Outward foreign direct investment and the financial crisis in developing East Asia

Hal Hill, Juthathip Jongwanich

    Research output: Contribution to journalArticle

    Abstract

    This paper examines two interrelated aspects of Asian economic dynamism and the management of external shocks, in the context of outward foreign direct investment (FDI) from developing East Asia. Outward FDI from these economies has been growing rapidly, driven by deeper economic integration, more open FDI regimes, growing technological and financial sophistication, and rising savings levels. The paper underlines these common region-wide determinants while pointing to a range of country-specific circumstances. Economic crises, such as the Asian financial crisis of 1997-1998 and the current global financial crisis, have large and unpredictable effects on the behavior of FDI and other forms of capital flow, with the general expectation that FDI will be less volatile than portfolio investment. This has been confirmed in both crisis episodes. Investment outcomes during the current crisis have accelerated the growing importance of developing East Asia in the global economy.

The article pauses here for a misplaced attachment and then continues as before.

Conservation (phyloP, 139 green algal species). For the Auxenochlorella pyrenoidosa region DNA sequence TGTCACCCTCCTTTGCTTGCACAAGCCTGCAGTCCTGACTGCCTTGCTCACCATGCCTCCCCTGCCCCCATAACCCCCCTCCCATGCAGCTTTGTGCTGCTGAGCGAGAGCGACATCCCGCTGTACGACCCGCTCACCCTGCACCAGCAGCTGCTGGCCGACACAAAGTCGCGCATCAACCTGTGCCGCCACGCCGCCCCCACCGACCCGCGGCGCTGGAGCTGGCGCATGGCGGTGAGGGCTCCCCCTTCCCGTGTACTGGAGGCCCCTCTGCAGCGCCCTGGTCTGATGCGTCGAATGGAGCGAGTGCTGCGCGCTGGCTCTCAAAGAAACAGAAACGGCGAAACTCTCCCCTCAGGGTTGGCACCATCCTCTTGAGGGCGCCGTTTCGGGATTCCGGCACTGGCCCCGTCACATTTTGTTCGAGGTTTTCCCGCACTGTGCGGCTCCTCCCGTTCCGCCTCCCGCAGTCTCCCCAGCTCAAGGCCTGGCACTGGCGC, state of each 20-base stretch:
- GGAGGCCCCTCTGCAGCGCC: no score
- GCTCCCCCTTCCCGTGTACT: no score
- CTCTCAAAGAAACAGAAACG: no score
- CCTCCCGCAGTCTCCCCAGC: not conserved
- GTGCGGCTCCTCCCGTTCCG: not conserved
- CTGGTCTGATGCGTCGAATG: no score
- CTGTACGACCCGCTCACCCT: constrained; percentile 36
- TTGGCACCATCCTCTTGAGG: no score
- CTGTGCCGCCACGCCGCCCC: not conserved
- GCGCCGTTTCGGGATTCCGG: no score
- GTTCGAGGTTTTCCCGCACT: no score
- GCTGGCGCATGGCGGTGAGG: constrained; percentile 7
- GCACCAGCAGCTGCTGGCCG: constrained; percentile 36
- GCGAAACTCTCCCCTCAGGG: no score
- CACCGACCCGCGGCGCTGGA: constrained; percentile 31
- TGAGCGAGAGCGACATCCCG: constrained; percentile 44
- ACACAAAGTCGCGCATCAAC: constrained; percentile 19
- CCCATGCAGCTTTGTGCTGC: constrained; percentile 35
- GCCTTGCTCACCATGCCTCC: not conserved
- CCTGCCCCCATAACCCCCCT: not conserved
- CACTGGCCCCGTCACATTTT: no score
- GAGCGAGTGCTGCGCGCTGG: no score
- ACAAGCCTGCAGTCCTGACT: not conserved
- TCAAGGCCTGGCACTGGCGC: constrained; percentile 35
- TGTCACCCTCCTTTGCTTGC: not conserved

Original languageEnglish
    Pages (from-to)1-26
    JournalAsian Development Review: Studies of Asian and Pacific Economic Issues
    Volume26
    Issue number2
    Publication statusPublished - 2009

    Fingerprint Dive into the research topics of 'Outward foreign direct investment and the financial crisis in developing East Asia'. Together they form a unique fingerprint.

    Cite this